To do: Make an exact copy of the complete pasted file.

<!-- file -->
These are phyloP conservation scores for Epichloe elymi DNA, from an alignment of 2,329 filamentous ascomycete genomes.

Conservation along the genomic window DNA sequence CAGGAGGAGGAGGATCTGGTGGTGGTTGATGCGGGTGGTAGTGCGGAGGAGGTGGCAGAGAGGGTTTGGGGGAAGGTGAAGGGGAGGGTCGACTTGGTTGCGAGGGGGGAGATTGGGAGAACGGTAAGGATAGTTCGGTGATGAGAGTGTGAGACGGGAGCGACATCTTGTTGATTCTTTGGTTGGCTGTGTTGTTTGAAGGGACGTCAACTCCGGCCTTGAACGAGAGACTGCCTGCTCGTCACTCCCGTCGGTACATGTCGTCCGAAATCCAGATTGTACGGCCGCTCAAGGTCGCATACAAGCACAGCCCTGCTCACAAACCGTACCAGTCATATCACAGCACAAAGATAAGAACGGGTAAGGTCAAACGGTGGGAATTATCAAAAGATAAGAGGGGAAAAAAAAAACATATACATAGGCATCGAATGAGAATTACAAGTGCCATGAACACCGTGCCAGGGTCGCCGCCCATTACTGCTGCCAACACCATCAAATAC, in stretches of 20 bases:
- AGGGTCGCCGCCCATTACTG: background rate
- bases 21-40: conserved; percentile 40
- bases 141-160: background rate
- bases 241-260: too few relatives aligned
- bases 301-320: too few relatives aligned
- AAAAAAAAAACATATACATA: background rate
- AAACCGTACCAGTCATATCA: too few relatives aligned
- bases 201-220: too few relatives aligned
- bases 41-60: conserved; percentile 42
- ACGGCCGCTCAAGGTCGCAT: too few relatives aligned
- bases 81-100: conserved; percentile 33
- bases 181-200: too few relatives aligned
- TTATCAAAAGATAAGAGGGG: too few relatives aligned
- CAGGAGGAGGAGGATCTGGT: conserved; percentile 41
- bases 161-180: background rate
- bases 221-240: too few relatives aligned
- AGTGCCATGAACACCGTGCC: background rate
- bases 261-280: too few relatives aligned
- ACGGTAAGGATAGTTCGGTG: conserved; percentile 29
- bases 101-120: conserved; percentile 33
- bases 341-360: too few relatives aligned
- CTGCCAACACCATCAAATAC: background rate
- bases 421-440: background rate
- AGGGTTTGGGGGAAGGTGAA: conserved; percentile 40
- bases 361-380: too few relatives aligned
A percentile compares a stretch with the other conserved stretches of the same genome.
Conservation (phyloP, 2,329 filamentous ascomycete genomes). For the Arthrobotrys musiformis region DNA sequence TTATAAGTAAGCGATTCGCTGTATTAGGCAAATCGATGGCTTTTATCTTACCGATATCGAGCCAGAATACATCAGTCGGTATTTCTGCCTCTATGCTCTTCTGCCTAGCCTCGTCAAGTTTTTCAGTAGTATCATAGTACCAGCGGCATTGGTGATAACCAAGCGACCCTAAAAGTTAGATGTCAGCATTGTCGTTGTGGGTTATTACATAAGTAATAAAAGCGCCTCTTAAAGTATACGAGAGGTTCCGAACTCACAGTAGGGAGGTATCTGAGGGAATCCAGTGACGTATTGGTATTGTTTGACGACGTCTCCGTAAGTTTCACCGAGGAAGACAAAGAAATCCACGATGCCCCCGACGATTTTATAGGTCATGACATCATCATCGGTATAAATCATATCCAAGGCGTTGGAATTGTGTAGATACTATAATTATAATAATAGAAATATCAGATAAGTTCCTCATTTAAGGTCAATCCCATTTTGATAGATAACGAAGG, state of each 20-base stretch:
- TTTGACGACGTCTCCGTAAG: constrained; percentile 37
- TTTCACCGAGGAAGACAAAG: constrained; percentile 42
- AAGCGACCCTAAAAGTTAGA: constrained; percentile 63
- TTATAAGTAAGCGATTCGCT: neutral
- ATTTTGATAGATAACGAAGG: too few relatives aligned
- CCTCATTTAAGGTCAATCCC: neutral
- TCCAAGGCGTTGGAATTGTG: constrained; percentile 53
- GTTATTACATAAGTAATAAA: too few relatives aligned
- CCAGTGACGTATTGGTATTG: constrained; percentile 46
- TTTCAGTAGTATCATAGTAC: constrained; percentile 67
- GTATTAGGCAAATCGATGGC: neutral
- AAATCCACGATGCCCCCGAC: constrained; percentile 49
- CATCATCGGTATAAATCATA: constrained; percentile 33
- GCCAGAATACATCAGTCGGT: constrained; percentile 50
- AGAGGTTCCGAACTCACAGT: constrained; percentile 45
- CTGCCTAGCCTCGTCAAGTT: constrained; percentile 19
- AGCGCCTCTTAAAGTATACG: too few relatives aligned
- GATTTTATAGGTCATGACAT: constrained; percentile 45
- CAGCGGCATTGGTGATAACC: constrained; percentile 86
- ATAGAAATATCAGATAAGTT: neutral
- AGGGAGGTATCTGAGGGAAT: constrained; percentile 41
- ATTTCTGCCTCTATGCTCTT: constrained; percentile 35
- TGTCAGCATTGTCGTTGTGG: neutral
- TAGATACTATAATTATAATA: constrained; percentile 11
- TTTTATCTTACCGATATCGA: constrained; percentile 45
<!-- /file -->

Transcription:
These are phyloP conservation scores for Epichloe elymi DNA, from an alignment of 2,329 filamentous ascomycete genomes.

Conservation along the genomic window DNA sequence CAGGAGGAGGAGGATCTGGTGGTGGTTGATGCGGGTGGTAGTGCGGAGGAGGTGGCAGAGAGGGTTTGGGGGAAGGTGAAGGGGAGGGTCGACTTGGTTGCGAGGGGGGAGATTGGGAGAACGGTAAGGATAGTTCGGTGATGAGAGTGTGAGACGGGAGCGACATCTTGTTGATTCTTTGGTTGGCTGTGTTGTTTGAAGGGACGTCAACTCCGGCCTTGAACGAGAGACTGCCTGCTCGTCACTCCCGTCGGTACATGTCGTCCGAAATCCAGATTGTACGGCCGCTCAAGGTCGCATACAAGCACAGCCCTGCTCACAAACCGTACCAGTCATATCACAGCACAAAGATAAGAACGGGTAAGGTCAAACGGTGGGAATTATCAAAAGATAAGAGGGGAAAAAAAAAACATATACATAGGCATCGAATGAGAATTACAAGTGCCATGAACACCGTGCCAGGGTCGCCGCCCATTACTGCTGCCAACACCATCAAATAC, in stretches of 20 bases:
- AGGGTCGCCGCCCATTACTG: background rate
- bases 21-40: conserved; percentile 40
- bases 141-160: background rate
- bases 241-260: too few relatives aligned
- bases 301-320: too few relatives aligned
- AAAAAAAAAACATATACATA: background rate
- AAACCGTACCAGTCATATCA: too few relatives aligned
- bases 201-220: too few relatives aligned
- bases 41-60: conserved; percentile 42
- ACGGCCGCTCAAGGTCGCAT: too few relatives aligned
- bases 81-100: conserved; percentile 33
- bases 181-200: too few relatives aligned
- TTATCAAAAGATAAGAGGGG: too few relatives aligned
- CAGGAGGAGGAGGATCTGGT: conserved; percentile 41
- bases 161-180: background rate
- bases 221-240: too few relatives aligned
- AGTGCCATGAACACCGTGCC: background rate
- bases 261-280: too few relatives aligned
- ACGGTAAGGATAGTTCGGTG: conserved; percentile 29
- bases 101-120: conserved; percentile 33
- bases 341-360: too few relatives aligned
- CTGCCAACACCATCAAATAC: background rate
- bases 421-440: background rate
- AGGGTTTGGGGGAAGGTGAA: conserved; percentile 40
- bases 361-380: too few relatives aligned
A percentile compares a stretch with the other conserved stretches of the same genome.
Conservation (phyloP, 2,329 filamentous ascomycete genomes). For the Arthrobotrys musiformis region DNA sequence TTATAAGTAAGCGATTCGCTGTATTAGGCAAATCGATGGCTTTTATCTTACCGATATCGAGCCAGAATACATCAGTCGGTATTTCTGCCTCTATGCTCTTCTGCCTAGCCTCGTCAAGTTTTTCAGTAGTATCATAGTACCAGCGGCATTGGTGATAACCAAGCGACCCTAAAAGTTAGATGTCAGCATTGTCGTTGTGGGTTATTACATAAGTAATAAAAGCGCCTCTTAAAGTATACGAGAGGTTCCGAACTCACAGTAGGGAGGTATCTGAGGGAATCCAGTGACGTATTGGTATTGTTTGACGACGTCTCCGTAAGTTTCACCGAGGAAGACAAAGAAATCCACGATGCCCCCGACGATTTTATAGGTCATGACATCATCATCGGTATAAATCATATCCAAGGCGTTGGAATTGTGTAGATACTATAATTATAATAATAGAAATATCAGATAAGTTCCTCATTTAAGGTCAATCCCATTTTGATAGATAACGAAGG, state of each 20-base stretch:
- TTTGACGACGTCTCCGTAAG: constrained; percentile 37
- TTTCACCGAGGAAGACAAAG: constrained; percentile 42
- AAGCGACCCTAAAAGTTAGA: constrained; percentile 63
- TTATAAGTAAGCGATTCGCT: neutral
- ATTTTGATAGATAACGAAGG: too few relatives aligned
- CCTCATTTAAGGTCAATCCC: neutral
- TCCAAGGCGTTGGAATTGTG: constrained; percentile 53
- GTTATTACATAAGTAATAAA: too few relatives aligned
- CCAGTGACGTATTGGTATTG: constrained; percentile 46
- TTTCAGTAGTATCATAGTAC: constrained; percentile 67
- GTATTAGGCAAATCGATGGC: neutral
- AAATCCACGATGCCCCCGAC: constrained; percentile 49
- CATCATCGGTATAAATCATA: constrained; percentile 33
- GCCAGAATACATCAGTCGGT: constrained; percentile 50
- AGAGGTTCCGAACTCACAGT: constrained; percentile 45
- CTGCCTAGCCTCGTCAAGTT: constrained; percentile 19
- AGCGCCTCTTAAAGTATACG: too few relatives aligned
- GATTTTATAGGTCATGACAT: constrained; percentile 45
- CAGCGGCATTGGTGATAACC: constrained; percentile 86
- ATAGAAATATCAGATAAGTT: neutral
- AGGGAGGTATCTGAGGGAAT: constrained; percentile 41
- ATTTCTGCCTCTATGCTCTT: constrained; percentile 35
- TGTCAGCATTGTCGTTGTGG: neutral
- TAGATACTATAATTATAATA: constrained; percentile 11
- TTTTATCTTACCGATATCGA: constrained; percentile 45